During his short life (he died at 39) he was a federal scout, army spy, Indian fighter, professional gambler, and U.S. marshal. Somewhere along the way he also acquired the nickname Wild Bill and a reputation as a fearless hero, peerless gunfighter, and charming womanizer, renowned for his fashionable clothes.
Wild Bill Hickok: Villain or Hero?
By Mr Ghaz, January 31, 2010
Wild Bill Hickok: Villain or Hero
The exploits of James Butler Hickok are legendary. During his short life (he died at 39) he was a federal scout, army spy, Indian fighter, professional gambler, and U.S. marshal. Somewhere along the way he also acquired the nickname Wild Bill and a reputation as a fearless hero, peerless gunfighter, and charming womanizer, renowned for his fashionable clothes.
Wild Bill Hickok died in 1876, shot through the back of the head by a coward- a coward who had so feared Hickok’s reputation as a gunfighter that he felt it would be suicide to meet him face to face.
But shortly after Hickok’s death, rumors started that his great reputation was founded on exaggeration, and sometimes downright lies.
Hickok first became famous in 1867, when Harper’s New Monthly Magazine published an article about him. It told of an incident in 1861 when Hickok had pitted himself against a man called McCanles and his gang of “desperadoes, horse thieves, murderers, and regular cut- throats.” It was said that Hickok had killed six men with the six bullets in his gun, then the remaining four with a knife. He had survived, despite being riddled with bullets and stab wounds. The article was the foundation of Hickok’s heroic reputation; afterward he was constantly besieged by journalists who wanted more tales of his daring deeds.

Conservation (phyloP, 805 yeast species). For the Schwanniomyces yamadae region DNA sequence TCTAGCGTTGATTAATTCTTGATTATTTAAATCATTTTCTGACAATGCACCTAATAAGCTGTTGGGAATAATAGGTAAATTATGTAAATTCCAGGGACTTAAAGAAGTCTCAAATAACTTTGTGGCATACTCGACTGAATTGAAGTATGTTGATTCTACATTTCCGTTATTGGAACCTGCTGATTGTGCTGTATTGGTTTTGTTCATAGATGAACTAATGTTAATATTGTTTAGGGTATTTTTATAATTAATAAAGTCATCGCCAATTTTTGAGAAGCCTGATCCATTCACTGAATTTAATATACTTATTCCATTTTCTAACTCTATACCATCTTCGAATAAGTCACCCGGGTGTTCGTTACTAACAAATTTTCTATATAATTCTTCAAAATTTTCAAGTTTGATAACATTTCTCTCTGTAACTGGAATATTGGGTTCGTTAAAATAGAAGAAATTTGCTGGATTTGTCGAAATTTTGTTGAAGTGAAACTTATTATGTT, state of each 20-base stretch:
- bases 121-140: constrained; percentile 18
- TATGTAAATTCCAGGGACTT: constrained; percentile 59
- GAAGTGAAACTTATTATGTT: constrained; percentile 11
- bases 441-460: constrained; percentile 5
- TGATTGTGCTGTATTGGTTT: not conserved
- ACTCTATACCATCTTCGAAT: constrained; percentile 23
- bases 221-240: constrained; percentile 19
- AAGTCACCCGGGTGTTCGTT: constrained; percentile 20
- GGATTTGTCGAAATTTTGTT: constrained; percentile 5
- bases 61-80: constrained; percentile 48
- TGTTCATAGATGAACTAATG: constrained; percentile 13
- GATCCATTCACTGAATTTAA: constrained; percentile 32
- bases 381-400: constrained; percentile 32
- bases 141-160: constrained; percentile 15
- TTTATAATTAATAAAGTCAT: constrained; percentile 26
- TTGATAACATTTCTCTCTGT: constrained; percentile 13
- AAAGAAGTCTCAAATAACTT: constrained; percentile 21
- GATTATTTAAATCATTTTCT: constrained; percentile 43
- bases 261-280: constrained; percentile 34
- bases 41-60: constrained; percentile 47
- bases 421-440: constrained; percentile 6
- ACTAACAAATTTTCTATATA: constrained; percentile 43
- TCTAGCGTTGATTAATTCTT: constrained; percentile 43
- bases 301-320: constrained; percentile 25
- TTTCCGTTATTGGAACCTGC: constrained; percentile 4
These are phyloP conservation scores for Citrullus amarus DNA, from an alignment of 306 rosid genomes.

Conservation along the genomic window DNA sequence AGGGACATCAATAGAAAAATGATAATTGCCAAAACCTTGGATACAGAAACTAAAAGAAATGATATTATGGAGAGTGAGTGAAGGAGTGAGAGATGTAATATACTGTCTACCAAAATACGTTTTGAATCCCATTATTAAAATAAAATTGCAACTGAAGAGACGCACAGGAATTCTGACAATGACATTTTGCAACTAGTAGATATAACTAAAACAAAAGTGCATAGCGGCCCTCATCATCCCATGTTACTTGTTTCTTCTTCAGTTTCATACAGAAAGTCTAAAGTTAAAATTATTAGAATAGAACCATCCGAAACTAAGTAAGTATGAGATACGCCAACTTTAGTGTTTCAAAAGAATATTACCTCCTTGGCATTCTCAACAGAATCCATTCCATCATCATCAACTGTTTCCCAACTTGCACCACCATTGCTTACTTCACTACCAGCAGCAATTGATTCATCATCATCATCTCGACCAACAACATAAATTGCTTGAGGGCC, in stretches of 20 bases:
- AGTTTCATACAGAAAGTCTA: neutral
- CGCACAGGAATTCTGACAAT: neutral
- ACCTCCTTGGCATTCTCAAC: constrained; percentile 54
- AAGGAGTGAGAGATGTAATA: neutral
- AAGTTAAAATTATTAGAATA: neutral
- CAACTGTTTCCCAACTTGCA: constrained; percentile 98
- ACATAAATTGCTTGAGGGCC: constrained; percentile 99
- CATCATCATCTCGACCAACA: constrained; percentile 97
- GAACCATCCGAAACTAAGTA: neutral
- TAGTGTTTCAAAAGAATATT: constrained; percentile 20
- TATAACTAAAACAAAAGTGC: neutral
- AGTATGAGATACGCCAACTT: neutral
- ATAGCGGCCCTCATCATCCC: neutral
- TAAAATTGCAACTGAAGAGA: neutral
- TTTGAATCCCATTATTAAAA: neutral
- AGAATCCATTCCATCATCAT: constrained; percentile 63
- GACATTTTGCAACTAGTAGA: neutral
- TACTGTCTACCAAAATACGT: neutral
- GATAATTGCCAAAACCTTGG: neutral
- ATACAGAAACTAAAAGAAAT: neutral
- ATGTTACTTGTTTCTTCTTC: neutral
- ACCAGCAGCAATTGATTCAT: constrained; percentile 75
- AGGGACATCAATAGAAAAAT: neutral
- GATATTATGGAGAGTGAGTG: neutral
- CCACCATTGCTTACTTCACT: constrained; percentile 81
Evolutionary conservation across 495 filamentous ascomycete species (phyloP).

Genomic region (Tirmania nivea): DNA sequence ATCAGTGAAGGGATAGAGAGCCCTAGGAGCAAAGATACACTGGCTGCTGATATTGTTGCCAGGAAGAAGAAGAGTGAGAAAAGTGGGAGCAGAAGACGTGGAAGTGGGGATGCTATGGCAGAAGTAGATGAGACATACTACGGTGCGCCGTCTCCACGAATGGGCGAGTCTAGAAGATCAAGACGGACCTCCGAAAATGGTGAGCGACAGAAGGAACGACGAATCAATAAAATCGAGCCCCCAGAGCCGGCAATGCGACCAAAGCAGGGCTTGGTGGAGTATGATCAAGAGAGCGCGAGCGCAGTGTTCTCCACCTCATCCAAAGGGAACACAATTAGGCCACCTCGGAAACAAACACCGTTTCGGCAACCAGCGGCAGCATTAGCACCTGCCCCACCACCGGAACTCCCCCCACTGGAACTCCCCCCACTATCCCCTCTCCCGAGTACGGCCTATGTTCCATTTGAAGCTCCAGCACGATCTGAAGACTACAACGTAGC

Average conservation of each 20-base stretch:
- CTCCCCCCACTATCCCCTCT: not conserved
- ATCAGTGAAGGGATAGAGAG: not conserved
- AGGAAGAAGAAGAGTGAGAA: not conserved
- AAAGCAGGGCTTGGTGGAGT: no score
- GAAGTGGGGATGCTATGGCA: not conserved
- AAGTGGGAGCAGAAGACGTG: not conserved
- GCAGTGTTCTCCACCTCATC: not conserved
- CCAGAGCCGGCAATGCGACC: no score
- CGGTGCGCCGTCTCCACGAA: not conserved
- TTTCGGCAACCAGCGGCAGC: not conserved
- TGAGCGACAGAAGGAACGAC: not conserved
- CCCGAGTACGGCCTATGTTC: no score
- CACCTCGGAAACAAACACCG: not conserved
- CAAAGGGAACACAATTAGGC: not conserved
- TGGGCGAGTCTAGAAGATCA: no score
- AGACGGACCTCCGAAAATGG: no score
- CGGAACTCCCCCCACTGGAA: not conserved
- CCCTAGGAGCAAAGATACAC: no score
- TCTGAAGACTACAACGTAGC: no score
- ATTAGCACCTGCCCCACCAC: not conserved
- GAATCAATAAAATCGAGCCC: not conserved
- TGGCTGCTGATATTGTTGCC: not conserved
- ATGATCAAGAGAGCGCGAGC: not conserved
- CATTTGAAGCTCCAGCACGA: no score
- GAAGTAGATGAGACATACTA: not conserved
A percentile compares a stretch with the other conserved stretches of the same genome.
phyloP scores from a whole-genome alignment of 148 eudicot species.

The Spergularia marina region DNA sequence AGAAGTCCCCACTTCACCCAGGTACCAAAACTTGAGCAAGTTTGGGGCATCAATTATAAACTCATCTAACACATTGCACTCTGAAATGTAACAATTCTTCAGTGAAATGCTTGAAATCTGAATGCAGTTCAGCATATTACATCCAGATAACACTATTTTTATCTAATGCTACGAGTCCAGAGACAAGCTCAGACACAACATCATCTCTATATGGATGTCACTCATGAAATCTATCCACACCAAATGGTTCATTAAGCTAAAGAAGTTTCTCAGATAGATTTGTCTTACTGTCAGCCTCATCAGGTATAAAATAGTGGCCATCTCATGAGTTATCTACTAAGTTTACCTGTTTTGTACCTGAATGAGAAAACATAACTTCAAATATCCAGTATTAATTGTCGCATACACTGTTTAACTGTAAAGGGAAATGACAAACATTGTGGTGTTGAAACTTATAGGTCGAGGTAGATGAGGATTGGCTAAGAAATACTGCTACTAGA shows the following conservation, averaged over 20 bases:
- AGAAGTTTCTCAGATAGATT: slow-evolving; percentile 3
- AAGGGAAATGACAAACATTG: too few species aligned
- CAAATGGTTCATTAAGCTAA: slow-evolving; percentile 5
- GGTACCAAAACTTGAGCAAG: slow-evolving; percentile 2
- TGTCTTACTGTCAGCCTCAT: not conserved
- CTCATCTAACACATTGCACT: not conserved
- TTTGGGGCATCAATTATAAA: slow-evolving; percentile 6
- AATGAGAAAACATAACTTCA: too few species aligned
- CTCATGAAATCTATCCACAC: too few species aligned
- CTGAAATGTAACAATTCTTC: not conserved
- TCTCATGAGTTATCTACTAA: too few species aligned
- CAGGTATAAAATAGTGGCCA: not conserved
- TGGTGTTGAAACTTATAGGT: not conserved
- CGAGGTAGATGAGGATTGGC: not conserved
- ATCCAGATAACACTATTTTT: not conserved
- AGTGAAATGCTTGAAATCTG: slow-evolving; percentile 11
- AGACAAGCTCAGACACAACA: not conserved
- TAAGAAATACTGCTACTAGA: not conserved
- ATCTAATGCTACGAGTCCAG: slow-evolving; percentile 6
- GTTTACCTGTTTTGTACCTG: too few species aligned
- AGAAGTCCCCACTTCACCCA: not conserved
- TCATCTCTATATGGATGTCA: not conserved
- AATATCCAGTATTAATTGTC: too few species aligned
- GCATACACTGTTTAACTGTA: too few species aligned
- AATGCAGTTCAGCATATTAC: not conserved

To some people, however, the “McCanles massacre” raised some doubt as to Hickok’s behavior. Hickok had met McCanles when he was at Rock Creek Station, working for the pony Express Company, which owed McCanles money. McCanles was putting pressure on Wellman, the station superintendent, to pay up.
On July 21, 1861, McCanles went to Wellman’s ranch house with his 12- years- old son and two employees to demand a settlement. Wellman, suspecting trouble, summoned Hickok to the house.
During an argument outside between McCanles and Wellman, Hickok stepped inside the house and behind a curtain. When McCanles yelled at him to come out, Hickok shot him through the curtain. The McCanles gang came to help, and Hickok shot them too. McCanles died from his wounds, but the others were killed by Wellman and his men.
But another version of the story claims that it was Wellman who shot McCanles, and that Hickok killed the other men. There was also some dispute as to the part played in the affair by McCanles. Some people believed that he was a bully, but not a killer, and that he had been unarmed when Hickok shot him. And why should a man expecting trouble take his son along? Others argued that McCanles had always been armed before; why not then?
Bill Hickok is Still a Hero
At the trial it was the world of McCanles Junior against Hickok that his father had been unarmed. The truth was ever conclusively established, but the court accepted the plea that Hickok, Wellman, and another man had acted in self- defense in the protection of company property.
Hickok’s detractors may say that he acted like a coward. But the general view is that the original story was essentially true, if exaggerated. To most people Wild Bill Hickok is still a hero of the Wild west- brave, fearless, and honest to the end.